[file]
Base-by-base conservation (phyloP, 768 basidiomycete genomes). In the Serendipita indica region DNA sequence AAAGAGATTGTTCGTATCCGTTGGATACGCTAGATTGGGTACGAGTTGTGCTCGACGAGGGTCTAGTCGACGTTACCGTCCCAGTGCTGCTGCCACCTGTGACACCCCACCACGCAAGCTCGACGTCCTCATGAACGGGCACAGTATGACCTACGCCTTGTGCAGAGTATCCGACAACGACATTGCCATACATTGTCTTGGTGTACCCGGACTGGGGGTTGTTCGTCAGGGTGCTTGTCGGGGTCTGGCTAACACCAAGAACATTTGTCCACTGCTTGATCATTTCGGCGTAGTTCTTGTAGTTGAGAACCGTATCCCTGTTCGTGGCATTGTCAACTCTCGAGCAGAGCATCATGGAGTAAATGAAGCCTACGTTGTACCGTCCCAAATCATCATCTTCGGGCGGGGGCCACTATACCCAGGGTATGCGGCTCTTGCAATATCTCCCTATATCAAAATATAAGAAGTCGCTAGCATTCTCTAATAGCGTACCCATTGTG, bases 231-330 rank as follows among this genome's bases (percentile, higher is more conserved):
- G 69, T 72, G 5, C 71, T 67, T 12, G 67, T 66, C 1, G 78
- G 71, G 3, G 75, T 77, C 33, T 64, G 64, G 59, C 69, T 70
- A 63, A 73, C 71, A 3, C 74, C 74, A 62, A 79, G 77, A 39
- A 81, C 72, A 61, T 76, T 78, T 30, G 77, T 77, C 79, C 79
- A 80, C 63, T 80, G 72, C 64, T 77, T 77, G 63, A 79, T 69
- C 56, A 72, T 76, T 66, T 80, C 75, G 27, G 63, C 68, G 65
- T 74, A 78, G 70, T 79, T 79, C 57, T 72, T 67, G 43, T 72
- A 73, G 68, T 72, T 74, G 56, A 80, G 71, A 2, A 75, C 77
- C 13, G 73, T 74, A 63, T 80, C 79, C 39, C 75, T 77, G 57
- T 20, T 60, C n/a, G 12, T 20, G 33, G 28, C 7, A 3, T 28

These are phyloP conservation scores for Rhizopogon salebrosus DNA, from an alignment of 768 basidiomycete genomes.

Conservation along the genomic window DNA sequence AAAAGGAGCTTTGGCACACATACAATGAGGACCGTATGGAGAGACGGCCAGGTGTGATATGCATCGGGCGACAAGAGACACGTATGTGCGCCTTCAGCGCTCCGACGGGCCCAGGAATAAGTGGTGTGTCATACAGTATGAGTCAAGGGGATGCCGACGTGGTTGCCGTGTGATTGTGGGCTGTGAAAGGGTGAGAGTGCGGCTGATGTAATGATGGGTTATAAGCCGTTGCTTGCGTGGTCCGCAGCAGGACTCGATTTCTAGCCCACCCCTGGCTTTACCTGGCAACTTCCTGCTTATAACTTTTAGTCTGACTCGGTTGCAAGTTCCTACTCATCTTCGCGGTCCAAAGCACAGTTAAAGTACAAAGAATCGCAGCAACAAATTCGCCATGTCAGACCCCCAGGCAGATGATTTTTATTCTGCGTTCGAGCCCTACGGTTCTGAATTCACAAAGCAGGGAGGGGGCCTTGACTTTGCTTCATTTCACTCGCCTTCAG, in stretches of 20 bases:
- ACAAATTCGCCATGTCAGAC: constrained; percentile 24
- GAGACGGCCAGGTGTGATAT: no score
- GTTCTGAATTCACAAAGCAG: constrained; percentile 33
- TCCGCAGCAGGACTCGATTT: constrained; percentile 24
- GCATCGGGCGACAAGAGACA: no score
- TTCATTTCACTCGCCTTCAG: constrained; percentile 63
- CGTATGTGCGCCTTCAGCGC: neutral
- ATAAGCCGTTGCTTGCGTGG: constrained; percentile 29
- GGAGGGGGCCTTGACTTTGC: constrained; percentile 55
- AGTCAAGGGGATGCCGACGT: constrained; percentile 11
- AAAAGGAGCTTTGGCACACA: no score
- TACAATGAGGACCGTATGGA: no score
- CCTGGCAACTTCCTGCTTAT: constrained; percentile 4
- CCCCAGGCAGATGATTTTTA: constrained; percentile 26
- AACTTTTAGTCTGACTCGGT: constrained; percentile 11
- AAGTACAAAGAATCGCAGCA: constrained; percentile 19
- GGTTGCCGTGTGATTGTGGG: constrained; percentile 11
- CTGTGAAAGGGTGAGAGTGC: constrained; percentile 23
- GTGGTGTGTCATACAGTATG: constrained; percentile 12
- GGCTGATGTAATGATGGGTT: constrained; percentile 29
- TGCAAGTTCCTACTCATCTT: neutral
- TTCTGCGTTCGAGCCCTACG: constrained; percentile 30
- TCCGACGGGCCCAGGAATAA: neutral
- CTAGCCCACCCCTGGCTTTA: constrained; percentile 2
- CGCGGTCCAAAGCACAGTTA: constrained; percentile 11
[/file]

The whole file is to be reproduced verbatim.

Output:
Base-by-base conservation (phyloP, 768 basidiomycete genomes). In the Serendipita indica region DNA sequence AAAGAGATTGTTCGTATCCGTTGGATACGCTAGATTGGGTACGAGTTGTGCTCGACGAGGGTCTAGTCGACGTTACCGTCCCAGTGCTGCTGCCACCTGTGACACCCCACCACGCAAGCTCGACGTCCTCATGAACGGGCACAGTATGACCTACGCCTTGTGCAGAGTATCCGACAACGACATTGCCATACATTGTCTTGGTGTACCCGGACTGGGGGTTGTTCGTCAGGGTGCTTGTCGGGGTCTGGCTAACACCAAGAACATTTGTCCACTGCTTGATCATTTCGGCGTAGTTCTTGTAGTTGAGAACCGTATCCCTGTTCGTGGCATTGTCAACTCTCGAGCAGAGCATCATGGAGTAAATGAAGCCTACGTTGTACCGTCCCAAATCATCATCTTCGGGCGGGGGCCACTATACCCAGGGTATGCGGCTCTTGCAATATCTCCCTATATCAAAATATAAGAAGTCGCTAGCATTCTCTAATAGCGTACCCATTGTG, bases 231-330 rank as follows among this genome's bases (percentile, higher is more conserved):
- G 69, T 72, G 5, C 71, T 67, T 12, G 67, T 66, C 1, G 78
- G 71, G 3, G 75, T 77, C 33, T 64, G 64, G 59, C 69, T 70
- A 63, A 73, C 71, A 3, C 74, C 74, A 62, A 79, G 77, A 39
- A 81, C 72, A 61, T 76, T 78, T 30, G 77, T 77, C 79, C 79
- A 80, C 63, T 80, G 72, C 64, T 77, T 77, G 63, A 79, T 69
- C 56, A 72, T 76, T 66, T 80, C 75, G 27, G 63, C 68, G 65
- T 74, A 78, G 70, T 79, T 79, C 57, T 72, T 67, G 43, T 72
- A 73, G 68, T 72, T 74, G 56, A 80, G 71, A 2, A 75, C 77
- C 13, G 73, T 74, A 63, T 80, C 79, C 39, C 75, T 77, G 57
- T 20, T 60, C n/a, G 12, T 20, G 33, G 28, C 7, A 3, T 28

These are phyloP conservation scores for Rhizopogon salebrosus DNA, from an alignment of 768 basidiomycete genomes.

Conservation along the genomic window DNA sequence AAAAGGAGCTTTGGCACACATACAATGAGGACCGTATGGAGAGACGGCCAGGTGTGATATGCATCGGGCGACAAGAGACACGTATGTGCGCCTTCAGCGCTCCGACGGGCCCAGGAATAAGTGGTGTGTCATACAGTATGAGTCAAGGGGATGCCGACGTGGTTGCCGTGTGATTGTGGGCTGTGAAAGGGTGAGAGTGCGGCTGATGTAATGATGGGTTATAAGCCGTTGCTTGCGTGGTCCGCAGCAGGACTCGATTTCTAGCCCACCCCTGGCTTTACCTGGCAACTTCCTGCTTATAACTTTTAGTCTGACTCGGTTGCAAGTTCCTACTCATCTTCGCGGTCCAAAGCACAGTTAAAGTACAAAGAATCGCAGCAACAAATTCGCCATGTCAGACCCCCAGGCAGATGATTTTTATTCTGCGTTCGAGCCCTACGGTTCTGAATTCACAAAGCAGGGAGGGGGCCTTGACTTTGCTTCATTTCACTCGCCTTCAG, in stretches of 20 bases:
- ACAAATTCGCCATGTCAGAC: constrained; percentile 24
- GAGACGGCCAGGTGTGATAT: no score
- GTTCTGAATTCACAAAGCAG: constrained; percentile 33
- TCCGCAGCAGGACTCGATTT: constrained; percentile 24
- GCATCGGGCGACAAGAGACA: no score
- TTCATTTCACTCGCCTTCAG: constrained; percentile 63
- CGTATGTGCGCCTTCAGCGC: neutral
- ATAAGCCGTTGCTTGCGTGG: constrained; percentile 29
- GGAGGGGGCCTTGACTTTGC: constrained; percentile 55
- AGTCAAGGGGATGCCGACGT: constrained; percentile 11
- AAAAGGAGCTTTGGCACACA: no score
- TACAATGAGGACCGTATGGA: no score
- CCTGGCAACTTCCTGCTTAT: constrained; percentile 4
- CCCCAGGCAGATGATTTTTA: constrained; percentile 26
- AACTTTTAGTCTGACTCGGT: constrained; percentile 11
- AAGTACAAAGAATCGCAGCA: constrained; percentile 19
- GGTTGCCGTGTGATTGTGGG: constrained; percentile 11
- CTGTGAAAGGGTGAGAGTGC: constrained; percentile 23
- GTGGTGTGTCATACAGTATG: constrained; percentile 12
- GGCTGATGTAATGATGGGTT: constrained; percentile 29
- TGCAAGTTCCTACTCATCTT: neutral
- TTCTGCGTTCGAGCCCTACG: constrained; percentile 30
- TCCGACGGGCCCAGGAATAA: neutral
- CTAGCCCACCCCTGGCTTTA: constrained; percentile 2
- CGCGGTCCAAAGCACAGTTA: constrained; percentile 11